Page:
Debt Ceiling v Deficit v History – Here we go again

Posted | 15/09/2021 / Views | 1558
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Last night saw more losses on Wall St as the CPI inflation print again came in strong, albeit slightly lower than expectations.  ‘Transitory’ took another hit.  This fuelled a strong gold rally and shares fell, now putting them in the red for the month so far.  The prospect of higher rates and tapering amid the debate over the US’s next massive $3.5 trillion deficit funding relief package and looming debt ceiling is increasingly weighing on the market’s mind.  So let’s look a bit further at what is a truly mind blowing set up in the US.

First, a reminder the US official government debt is $28.76 trillion.  NOT included in that number is all their committed but unfunded liabilities (such as future social security, medicare etc) of around $156 trillion that they simply choose not to put on their balance sheet.  Any public company, under the GAAP rules, would have to do so, but not it seems, the US government.

So how are they going paying that debt down?  Well, they haven’t run a real budget surplus since 1969.  But for context, lets look at the deficit spending over the last 2 years compared to previous years over the last decade.  As you can see in the chart below, 11 months into the US fiscal year, they have spent $2.7 trillion more than they received, slightly better than the same period last year of $3 trillion.  If we look at the 17 months from the start of the COVID crisis they have spent $5.1 trillion more than they received!  Tax income now accounts for just 50% of the budget deficit….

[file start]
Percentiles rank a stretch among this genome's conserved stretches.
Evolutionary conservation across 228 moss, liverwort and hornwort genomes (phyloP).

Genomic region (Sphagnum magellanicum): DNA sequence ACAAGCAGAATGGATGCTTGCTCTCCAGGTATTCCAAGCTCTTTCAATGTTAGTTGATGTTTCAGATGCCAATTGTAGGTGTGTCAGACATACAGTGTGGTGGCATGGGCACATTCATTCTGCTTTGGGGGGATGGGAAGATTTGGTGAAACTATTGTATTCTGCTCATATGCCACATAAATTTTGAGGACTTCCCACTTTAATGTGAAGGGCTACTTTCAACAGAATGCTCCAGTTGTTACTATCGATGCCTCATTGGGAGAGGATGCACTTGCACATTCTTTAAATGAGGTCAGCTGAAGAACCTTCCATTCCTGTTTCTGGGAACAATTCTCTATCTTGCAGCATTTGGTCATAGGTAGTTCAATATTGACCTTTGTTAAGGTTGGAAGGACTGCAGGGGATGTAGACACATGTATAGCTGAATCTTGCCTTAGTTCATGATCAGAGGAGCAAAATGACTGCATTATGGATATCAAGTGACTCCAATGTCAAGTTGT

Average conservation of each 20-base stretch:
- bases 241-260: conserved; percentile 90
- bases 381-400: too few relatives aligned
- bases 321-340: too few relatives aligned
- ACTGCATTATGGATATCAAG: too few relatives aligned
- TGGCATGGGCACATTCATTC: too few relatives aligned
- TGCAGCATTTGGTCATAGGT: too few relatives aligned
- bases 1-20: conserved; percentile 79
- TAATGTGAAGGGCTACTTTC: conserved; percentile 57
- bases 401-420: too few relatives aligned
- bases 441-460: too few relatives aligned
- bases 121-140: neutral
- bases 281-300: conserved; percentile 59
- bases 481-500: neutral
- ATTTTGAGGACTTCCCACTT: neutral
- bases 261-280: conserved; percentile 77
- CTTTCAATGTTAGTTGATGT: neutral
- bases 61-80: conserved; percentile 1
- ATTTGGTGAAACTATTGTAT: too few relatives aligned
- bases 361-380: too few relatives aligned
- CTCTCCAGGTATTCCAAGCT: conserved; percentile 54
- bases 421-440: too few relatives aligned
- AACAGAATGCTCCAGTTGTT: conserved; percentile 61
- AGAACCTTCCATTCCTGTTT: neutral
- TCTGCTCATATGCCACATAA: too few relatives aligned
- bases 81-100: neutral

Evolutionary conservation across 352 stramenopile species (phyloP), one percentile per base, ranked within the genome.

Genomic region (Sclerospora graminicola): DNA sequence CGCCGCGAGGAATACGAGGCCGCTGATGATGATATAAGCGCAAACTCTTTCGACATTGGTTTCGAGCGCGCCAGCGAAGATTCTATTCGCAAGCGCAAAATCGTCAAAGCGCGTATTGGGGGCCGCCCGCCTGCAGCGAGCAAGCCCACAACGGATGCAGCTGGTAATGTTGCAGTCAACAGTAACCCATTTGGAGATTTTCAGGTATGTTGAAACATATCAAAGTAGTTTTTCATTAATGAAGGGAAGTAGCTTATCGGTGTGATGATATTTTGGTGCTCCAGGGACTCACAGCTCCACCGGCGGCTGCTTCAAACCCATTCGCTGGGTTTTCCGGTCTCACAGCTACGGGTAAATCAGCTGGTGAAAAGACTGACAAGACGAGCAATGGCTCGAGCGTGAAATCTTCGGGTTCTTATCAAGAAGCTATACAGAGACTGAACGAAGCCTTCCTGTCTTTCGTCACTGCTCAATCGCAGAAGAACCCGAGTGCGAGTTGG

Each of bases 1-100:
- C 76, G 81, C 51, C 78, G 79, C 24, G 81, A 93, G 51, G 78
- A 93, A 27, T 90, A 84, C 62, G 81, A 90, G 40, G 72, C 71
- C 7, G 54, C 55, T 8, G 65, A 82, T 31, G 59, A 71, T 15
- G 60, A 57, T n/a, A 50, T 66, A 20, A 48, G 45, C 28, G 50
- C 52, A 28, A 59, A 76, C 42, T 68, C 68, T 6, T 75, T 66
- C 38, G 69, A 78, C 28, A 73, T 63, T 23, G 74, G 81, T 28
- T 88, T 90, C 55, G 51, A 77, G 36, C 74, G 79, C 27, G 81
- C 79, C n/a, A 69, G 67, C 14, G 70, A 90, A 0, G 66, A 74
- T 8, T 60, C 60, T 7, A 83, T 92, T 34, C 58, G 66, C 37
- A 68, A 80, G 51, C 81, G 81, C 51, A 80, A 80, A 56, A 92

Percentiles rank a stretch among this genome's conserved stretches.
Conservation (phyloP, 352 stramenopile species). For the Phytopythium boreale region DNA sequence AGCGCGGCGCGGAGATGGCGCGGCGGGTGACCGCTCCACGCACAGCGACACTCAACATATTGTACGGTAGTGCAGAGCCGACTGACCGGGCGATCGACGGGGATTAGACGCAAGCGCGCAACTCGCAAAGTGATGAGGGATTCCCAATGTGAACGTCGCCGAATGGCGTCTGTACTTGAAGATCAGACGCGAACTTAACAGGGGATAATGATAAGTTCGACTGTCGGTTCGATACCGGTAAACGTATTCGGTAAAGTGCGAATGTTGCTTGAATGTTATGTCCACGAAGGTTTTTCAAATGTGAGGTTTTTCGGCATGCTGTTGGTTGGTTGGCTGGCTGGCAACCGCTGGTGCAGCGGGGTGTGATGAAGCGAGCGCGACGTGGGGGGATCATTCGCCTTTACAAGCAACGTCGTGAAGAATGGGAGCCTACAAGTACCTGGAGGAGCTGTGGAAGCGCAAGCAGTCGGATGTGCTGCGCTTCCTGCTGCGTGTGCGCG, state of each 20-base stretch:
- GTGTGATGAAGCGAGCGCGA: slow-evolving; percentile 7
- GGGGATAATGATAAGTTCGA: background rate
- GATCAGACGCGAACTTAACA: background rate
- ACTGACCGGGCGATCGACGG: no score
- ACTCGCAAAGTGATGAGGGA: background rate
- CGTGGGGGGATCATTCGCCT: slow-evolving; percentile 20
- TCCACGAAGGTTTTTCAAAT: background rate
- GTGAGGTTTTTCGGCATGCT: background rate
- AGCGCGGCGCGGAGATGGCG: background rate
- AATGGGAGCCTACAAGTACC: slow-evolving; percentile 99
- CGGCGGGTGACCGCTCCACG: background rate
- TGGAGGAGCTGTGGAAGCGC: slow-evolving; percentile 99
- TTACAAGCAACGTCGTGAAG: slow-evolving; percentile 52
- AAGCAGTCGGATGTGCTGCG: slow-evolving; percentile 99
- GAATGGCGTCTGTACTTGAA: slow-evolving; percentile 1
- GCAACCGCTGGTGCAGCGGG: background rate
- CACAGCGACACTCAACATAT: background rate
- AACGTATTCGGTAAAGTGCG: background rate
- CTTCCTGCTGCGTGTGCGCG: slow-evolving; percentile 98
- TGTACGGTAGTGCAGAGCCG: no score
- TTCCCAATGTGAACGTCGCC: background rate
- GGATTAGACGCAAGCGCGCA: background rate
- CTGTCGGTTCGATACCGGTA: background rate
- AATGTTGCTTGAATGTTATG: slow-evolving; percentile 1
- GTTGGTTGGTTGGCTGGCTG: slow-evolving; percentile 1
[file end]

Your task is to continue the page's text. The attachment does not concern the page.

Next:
Debt Ceiling v Deficit v History – Here we go again

And the kicker?  The US is actually running TWIN deficits with their trade deficit also currently running over $1 trillion. 

And so what are they doing to address this imbalance?  The Democrats are right now trying to railroad through another $3.5 trillion stimulus package.  The biggest of all time.

Debt Ceiling v Deficit v History – Here we go again

Somewhat inconveniently they also need to resolve the current ‘debt ceiling’.  The word ‘ceiling’ is quite misleading for 2 reasons.  Its more so a ‘target’ than ‘ceiling’ as they ALWAYS hit it.  But even that is not right because for some time now they have implemented a ‘suspension’ of the ceiling rather than a new quantified ceiling.  That means they say, ‘let’s not worry about it until X date’.  That’s much easier than facing the public and saying ‘we are raising the debt ceiling to $X…. oh and by the way we are pushing through a $3.5 trillion deficit funded stimulus package’. Even the wilfully blind would see the implications.

On current projections the US government’s use of ‘cash and extraordinary measures’ (ala accounting tricks) will see them run out of money in late October unless a deal can be struck with the Republicans to ‘suspend’ or raise the ceiling.  In 2013 we saw a total government shut down for 16 days seeing 800,000 American public servants stood down and an estimated 0.6% hit to GDP with $24b taken out of the economy.  We then again saw the same in January 2018 and again over December 2018 to January 2019 to similar effect, the latter going 35 days.

You can read below Goldman Sach’s more detailed view but in short they are calling this the "Riskiest Debt Limit Deadline in a Decade." And concluding as follows: